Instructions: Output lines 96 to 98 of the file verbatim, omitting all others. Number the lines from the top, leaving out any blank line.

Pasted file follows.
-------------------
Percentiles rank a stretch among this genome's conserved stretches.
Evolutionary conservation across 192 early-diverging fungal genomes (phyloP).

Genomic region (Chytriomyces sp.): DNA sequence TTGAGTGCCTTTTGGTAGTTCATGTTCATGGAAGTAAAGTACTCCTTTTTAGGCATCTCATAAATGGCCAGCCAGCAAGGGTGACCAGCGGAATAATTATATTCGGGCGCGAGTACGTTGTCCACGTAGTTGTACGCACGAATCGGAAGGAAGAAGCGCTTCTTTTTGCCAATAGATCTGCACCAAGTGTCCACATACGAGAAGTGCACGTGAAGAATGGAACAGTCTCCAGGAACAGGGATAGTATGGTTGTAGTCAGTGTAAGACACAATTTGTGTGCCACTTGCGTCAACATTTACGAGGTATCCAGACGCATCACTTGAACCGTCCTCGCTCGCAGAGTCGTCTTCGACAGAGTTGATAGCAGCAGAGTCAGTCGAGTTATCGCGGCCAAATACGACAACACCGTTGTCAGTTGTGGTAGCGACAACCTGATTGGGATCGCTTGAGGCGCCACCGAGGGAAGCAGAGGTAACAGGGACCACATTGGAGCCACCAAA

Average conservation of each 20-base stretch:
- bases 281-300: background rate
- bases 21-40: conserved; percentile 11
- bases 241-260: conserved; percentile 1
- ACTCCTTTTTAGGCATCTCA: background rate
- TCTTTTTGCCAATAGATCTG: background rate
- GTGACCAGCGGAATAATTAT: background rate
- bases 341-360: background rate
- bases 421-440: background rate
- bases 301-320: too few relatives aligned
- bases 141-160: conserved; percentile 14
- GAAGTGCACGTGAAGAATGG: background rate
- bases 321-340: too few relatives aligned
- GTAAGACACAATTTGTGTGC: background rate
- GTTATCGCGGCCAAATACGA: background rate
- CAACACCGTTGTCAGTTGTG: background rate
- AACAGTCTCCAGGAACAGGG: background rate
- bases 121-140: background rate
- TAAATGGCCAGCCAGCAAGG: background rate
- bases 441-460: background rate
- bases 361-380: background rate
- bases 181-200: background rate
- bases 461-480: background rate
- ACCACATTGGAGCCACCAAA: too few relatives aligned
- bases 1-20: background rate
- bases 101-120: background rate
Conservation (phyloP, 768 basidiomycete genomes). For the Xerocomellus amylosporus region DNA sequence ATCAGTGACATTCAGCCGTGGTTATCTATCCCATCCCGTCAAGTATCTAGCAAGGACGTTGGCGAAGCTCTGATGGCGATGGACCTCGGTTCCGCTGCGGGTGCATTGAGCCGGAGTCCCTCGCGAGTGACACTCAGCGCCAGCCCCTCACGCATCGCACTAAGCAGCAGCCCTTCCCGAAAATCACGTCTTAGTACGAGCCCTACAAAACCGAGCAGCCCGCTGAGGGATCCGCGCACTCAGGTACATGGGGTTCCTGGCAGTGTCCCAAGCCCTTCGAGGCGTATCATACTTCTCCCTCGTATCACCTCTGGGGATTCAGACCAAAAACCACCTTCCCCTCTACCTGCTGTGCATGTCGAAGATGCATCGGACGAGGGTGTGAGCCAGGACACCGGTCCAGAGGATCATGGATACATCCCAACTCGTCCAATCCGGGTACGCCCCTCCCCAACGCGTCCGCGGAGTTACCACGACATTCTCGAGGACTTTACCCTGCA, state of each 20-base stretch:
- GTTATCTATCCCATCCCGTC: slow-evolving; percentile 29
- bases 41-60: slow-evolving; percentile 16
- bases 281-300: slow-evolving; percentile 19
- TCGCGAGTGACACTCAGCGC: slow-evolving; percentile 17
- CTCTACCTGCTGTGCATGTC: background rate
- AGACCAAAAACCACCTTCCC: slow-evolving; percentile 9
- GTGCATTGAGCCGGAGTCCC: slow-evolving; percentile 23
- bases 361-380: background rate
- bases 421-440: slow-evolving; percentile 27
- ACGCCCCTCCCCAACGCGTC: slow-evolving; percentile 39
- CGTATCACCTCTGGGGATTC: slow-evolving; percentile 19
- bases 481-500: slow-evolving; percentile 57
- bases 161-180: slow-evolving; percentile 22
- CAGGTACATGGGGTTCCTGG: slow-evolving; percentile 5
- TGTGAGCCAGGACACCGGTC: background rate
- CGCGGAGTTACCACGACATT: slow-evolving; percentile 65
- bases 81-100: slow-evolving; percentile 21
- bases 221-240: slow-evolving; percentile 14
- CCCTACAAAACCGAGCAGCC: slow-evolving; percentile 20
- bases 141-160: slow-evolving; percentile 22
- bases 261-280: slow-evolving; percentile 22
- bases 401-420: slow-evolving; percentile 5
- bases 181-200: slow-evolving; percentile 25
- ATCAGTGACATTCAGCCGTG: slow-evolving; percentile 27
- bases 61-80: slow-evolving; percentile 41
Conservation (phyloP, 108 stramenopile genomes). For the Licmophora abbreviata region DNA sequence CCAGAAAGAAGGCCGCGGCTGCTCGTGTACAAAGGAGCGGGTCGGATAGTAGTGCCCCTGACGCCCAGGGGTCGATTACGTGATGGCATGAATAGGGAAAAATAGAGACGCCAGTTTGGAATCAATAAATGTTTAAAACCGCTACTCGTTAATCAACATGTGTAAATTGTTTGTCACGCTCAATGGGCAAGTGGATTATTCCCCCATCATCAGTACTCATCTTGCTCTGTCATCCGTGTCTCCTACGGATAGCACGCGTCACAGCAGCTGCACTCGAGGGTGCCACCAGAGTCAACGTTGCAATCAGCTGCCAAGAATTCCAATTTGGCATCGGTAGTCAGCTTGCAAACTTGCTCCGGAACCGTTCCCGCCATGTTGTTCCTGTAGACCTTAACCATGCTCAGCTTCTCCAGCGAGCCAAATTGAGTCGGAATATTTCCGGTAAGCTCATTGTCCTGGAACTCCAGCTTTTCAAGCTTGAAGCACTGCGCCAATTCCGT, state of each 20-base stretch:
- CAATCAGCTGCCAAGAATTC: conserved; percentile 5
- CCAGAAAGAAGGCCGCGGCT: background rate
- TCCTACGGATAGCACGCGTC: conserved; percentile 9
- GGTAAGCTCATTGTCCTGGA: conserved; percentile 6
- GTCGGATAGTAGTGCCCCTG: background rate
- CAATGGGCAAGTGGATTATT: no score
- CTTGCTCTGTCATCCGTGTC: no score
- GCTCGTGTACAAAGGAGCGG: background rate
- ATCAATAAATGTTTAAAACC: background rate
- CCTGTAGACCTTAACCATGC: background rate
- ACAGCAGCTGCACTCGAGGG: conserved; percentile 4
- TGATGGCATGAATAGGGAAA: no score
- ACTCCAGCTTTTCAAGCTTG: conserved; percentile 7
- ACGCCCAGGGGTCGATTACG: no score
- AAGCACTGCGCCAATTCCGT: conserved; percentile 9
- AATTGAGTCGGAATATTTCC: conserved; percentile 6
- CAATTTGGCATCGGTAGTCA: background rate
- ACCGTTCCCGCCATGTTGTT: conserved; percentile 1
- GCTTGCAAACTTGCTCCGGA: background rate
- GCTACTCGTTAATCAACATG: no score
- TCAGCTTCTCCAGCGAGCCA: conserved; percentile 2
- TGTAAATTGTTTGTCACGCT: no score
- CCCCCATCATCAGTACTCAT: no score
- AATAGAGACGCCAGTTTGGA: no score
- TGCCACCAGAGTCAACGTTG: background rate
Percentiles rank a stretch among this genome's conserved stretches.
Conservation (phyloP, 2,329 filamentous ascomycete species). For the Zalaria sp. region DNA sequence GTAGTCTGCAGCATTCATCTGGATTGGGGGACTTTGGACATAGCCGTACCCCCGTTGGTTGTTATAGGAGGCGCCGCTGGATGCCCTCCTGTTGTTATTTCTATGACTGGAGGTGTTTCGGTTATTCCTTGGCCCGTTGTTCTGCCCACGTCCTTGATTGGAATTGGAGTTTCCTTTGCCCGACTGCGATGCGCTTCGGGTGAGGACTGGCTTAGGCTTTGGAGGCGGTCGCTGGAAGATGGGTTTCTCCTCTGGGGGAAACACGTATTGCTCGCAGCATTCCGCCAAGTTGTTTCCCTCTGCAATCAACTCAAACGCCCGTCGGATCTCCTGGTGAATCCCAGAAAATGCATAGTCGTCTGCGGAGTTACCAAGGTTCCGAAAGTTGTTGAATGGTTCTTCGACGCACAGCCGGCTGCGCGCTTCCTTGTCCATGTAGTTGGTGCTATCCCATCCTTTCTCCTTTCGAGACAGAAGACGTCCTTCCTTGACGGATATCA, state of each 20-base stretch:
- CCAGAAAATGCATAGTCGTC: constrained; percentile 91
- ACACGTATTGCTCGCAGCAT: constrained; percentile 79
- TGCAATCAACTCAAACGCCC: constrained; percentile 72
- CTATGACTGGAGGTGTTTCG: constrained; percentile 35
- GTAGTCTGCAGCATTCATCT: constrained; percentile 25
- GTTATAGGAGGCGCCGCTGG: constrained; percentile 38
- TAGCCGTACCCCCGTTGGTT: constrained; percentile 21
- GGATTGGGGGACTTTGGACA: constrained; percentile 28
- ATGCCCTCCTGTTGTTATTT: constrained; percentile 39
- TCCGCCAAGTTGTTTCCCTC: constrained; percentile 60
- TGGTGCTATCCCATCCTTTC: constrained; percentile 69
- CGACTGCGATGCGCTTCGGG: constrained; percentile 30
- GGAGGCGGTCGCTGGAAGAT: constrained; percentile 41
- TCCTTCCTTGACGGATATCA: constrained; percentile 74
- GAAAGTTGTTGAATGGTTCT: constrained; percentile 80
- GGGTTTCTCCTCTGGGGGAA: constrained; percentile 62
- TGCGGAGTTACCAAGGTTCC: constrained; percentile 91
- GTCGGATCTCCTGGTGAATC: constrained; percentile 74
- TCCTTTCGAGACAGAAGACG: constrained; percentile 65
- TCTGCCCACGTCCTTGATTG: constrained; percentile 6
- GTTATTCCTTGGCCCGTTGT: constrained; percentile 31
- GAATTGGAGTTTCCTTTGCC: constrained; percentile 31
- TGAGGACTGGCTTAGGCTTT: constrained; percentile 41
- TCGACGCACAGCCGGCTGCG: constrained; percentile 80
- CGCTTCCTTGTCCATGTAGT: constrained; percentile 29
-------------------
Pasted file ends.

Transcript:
- GGAGGCGGTCGCTGGAAGAT: constrained; percentile 41
- TCCTTCCTTGACGGATATCA: constrained; percentile 74
- GAAAGTTGTTGAATGGTTCT: constrained; percentile 80